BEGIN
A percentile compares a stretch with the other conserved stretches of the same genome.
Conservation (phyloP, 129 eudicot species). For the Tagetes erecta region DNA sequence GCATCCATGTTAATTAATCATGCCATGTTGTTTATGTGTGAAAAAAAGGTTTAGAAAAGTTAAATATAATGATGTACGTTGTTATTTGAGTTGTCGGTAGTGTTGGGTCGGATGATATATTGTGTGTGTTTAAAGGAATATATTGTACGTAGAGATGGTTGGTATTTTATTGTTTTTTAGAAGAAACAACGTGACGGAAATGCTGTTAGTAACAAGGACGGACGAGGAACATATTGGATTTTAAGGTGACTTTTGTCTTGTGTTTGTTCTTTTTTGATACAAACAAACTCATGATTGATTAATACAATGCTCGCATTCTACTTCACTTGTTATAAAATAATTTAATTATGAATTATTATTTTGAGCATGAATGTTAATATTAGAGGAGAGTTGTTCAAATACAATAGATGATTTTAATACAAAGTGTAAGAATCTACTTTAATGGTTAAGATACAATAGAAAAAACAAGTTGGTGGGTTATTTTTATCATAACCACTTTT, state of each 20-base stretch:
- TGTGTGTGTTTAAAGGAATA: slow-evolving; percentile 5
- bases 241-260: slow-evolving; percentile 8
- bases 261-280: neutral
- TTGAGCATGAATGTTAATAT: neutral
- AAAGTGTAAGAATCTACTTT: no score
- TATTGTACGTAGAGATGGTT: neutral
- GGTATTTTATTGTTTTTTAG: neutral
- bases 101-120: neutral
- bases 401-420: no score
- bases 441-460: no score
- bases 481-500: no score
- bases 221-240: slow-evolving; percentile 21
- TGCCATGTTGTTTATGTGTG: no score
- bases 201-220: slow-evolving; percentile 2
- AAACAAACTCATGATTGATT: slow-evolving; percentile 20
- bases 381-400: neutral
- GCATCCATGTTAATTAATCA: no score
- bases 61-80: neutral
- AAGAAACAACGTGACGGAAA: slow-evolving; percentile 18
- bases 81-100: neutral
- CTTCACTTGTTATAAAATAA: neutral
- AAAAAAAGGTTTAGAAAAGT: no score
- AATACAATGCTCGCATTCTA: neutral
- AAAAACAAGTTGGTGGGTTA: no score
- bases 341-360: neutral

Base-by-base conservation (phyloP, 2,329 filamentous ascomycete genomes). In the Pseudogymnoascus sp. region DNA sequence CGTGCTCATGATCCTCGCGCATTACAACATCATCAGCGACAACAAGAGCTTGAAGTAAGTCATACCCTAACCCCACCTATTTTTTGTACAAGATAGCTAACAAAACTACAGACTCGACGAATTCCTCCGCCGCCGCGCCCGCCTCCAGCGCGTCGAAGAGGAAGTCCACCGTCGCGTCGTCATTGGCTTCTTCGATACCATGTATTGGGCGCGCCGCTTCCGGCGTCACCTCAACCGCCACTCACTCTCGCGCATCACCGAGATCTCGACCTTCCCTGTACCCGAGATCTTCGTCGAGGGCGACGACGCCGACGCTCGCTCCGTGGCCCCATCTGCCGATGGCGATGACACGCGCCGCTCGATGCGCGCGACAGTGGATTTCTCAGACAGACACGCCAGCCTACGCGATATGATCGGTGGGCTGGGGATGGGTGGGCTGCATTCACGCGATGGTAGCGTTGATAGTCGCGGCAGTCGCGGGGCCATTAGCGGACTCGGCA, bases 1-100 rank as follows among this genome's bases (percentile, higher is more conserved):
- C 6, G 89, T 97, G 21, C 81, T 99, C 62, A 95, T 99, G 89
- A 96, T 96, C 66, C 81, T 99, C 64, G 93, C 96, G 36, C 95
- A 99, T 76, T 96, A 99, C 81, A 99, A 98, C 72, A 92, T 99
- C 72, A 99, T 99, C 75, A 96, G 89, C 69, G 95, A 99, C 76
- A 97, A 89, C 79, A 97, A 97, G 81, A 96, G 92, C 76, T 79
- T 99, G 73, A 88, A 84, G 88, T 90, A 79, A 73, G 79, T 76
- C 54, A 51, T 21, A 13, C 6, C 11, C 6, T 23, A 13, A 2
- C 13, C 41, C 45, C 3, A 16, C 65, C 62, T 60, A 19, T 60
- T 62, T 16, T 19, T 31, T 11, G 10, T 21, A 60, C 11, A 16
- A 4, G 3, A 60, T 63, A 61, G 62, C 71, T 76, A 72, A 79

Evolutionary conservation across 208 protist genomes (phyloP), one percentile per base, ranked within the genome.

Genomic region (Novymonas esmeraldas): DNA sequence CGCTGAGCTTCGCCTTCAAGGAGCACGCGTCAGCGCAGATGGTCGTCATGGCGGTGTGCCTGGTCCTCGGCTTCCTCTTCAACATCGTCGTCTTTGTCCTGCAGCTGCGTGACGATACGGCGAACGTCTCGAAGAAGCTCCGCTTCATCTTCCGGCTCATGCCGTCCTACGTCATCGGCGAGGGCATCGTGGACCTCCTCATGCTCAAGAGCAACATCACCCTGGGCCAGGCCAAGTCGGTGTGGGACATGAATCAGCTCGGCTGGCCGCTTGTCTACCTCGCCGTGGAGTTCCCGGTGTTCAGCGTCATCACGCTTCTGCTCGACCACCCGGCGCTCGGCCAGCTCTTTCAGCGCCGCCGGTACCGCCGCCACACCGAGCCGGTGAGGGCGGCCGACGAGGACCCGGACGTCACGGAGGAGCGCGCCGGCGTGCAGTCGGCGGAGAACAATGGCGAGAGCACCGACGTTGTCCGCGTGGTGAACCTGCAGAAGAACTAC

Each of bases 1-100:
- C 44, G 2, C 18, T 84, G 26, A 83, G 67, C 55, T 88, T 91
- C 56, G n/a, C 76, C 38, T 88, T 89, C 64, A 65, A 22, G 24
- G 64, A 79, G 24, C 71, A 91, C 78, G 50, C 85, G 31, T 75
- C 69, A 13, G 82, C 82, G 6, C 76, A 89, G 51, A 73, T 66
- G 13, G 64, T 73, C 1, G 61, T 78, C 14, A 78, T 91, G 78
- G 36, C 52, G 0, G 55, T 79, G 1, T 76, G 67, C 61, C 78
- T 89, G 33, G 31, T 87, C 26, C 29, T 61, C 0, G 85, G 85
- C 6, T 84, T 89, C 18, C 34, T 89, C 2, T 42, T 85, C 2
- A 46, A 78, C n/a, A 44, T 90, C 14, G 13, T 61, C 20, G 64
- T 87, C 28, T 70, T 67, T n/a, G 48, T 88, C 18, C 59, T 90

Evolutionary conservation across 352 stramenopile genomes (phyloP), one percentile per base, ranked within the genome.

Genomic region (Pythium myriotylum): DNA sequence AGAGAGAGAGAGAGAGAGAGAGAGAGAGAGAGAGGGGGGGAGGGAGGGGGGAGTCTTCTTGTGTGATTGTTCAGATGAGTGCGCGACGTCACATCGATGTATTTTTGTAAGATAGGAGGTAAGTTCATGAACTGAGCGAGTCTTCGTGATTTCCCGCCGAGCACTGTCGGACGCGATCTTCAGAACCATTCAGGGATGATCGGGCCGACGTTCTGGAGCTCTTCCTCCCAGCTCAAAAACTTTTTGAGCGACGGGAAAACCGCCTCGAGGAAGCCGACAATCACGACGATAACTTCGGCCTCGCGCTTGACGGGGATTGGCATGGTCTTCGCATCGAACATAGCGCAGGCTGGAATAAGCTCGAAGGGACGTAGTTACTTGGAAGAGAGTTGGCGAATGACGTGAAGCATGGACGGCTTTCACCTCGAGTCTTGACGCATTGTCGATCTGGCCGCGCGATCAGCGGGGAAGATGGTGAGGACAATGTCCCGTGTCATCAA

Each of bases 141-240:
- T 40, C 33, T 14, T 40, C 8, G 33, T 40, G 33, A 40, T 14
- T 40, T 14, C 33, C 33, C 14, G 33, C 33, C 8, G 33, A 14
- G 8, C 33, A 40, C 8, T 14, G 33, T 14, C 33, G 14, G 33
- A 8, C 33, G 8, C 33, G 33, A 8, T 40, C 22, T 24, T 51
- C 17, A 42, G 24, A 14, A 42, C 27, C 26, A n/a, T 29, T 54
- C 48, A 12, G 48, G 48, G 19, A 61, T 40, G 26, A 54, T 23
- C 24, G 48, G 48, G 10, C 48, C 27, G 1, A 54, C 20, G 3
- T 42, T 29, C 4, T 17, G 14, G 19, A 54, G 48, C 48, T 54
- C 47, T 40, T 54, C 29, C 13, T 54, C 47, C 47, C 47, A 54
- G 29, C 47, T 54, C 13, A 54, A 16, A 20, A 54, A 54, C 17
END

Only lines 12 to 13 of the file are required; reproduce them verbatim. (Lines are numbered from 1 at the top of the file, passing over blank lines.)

- bases 441-460: no score
- bases 481-500: no score